Kansas' top agriculture official called Tuesday for the repeal of state laws restricting corporations' involvement in agriculture, a move that would reverse a policy enacted more than 80 years ago.
Agriculture Secretary Dale Rodman said the state's anti-corporate farming laws hinder the growth of agriculture and recruitment of new agribusinesses to Kansas. Also, in a letter to Rodman earlier this month, Attorney General Derek Schmidt questioned the constitutionality of at least one provision of state law.
"Our corporate farming laws need to be repealed," Rodman said during an orientation session for freshman legislators.
Kansas law generally limits corporate ownership of agricultural land to family farm corporations, family partnerships or corporations with 15 or fewer stockholders, who must all be Kansas residents. The state also generally requires at least one partner or shareholder to live on the land or be actively engaged in supervising the work. There are exceptions for feedlots, poultry operations, dairies and hog farms.
Kansas has limited farm ownership since 1931, when it enacted a law barring in-state and out-of-state corporations from producing wheat, corn, barley, oats, rye or potatoes, or running dairy operations. Attempts to loosen restrictions in recent decades have met with fierce opposition from advocates for family farmers and some rural legislators.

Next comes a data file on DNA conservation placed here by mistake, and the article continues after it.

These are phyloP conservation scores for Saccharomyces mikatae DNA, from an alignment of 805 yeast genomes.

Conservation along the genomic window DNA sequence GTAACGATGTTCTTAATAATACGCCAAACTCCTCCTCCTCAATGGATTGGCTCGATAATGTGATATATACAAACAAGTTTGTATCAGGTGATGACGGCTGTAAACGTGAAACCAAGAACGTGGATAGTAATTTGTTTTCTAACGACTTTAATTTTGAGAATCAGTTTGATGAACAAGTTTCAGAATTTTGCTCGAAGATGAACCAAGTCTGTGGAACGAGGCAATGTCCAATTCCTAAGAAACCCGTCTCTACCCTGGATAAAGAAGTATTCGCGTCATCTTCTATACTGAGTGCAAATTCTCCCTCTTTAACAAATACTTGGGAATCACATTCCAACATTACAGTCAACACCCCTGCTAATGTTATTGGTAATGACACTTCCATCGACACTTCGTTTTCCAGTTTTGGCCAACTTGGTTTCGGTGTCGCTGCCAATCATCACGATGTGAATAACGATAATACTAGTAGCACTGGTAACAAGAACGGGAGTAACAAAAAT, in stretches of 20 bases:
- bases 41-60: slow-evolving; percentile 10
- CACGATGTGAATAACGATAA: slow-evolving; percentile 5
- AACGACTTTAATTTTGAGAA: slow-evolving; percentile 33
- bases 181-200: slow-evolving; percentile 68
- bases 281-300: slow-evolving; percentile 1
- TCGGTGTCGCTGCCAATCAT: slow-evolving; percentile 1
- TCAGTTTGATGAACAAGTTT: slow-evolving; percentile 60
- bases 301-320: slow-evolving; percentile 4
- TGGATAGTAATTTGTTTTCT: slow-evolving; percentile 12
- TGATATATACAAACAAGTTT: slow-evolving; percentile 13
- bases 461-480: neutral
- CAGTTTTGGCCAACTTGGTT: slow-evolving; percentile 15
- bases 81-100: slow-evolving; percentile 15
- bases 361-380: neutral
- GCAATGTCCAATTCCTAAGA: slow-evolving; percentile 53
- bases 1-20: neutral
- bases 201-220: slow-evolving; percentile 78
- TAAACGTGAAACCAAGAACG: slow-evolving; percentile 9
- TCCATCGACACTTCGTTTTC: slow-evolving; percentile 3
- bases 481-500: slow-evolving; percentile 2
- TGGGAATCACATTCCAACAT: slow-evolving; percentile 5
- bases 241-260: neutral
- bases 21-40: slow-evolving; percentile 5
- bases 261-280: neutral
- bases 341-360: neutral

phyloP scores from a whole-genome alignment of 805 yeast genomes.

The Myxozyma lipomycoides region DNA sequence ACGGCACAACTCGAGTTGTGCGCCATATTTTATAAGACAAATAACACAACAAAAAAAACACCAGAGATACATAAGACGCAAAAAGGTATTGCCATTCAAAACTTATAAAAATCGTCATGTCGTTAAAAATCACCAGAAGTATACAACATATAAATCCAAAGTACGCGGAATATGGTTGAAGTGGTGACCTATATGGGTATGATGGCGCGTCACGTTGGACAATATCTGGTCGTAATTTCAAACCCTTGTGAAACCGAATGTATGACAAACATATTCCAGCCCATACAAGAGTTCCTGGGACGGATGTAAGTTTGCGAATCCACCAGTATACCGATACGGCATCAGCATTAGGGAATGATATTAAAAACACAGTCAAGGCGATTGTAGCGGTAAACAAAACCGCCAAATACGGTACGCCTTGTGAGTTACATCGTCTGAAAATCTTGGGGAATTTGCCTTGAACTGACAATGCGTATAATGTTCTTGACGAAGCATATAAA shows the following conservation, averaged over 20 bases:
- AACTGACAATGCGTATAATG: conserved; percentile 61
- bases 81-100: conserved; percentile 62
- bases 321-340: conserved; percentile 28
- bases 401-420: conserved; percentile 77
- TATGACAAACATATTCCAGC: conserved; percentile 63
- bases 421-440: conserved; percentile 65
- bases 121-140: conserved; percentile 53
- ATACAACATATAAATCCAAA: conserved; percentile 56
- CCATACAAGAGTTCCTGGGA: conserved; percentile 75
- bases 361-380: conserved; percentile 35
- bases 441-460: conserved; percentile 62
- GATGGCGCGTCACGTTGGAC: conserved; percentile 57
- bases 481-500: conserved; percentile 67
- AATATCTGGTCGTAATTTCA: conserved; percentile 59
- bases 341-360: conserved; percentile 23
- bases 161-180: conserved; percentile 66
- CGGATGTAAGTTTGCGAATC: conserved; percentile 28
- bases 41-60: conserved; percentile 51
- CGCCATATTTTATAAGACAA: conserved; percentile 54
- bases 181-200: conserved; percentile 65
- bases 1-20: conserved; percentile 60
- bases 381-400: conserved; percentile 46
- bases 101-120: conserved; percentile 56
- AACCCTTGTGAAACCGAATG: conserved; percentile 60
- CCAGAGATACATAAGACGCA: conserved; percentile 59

But after meeting with lawmakers, Gov. Sam Brownback, a former Kansas agriculture secretary himself, told reporters the laws were of "questionable constitutionality."
"We're doing a lot of recruiting of businesses to come into rural areas, had quite a bit of success so far, but that is an issue for a number of them," he said.
Schmidt's letter to Rodman, dated Jan. 2, responded to the secretary's request for a formal legal opinion from the attorney general's office as to whether the state's anti-corporate farming laws are constitutional. The attorney general declined to issue such an opinion but said a provision allowing only corporations formed by Kansas residents to own land was "discriminatory."
"We cannot conceive a circumstance under which a court would find this provision to pass constitutional muster," Schmidt wrote.
Schmidt's letter also said "there are reasonable arguments" that other parts of the state's anti-corporate farming laws are unconstitutional and advised Rodman to approach legislators about potential changes.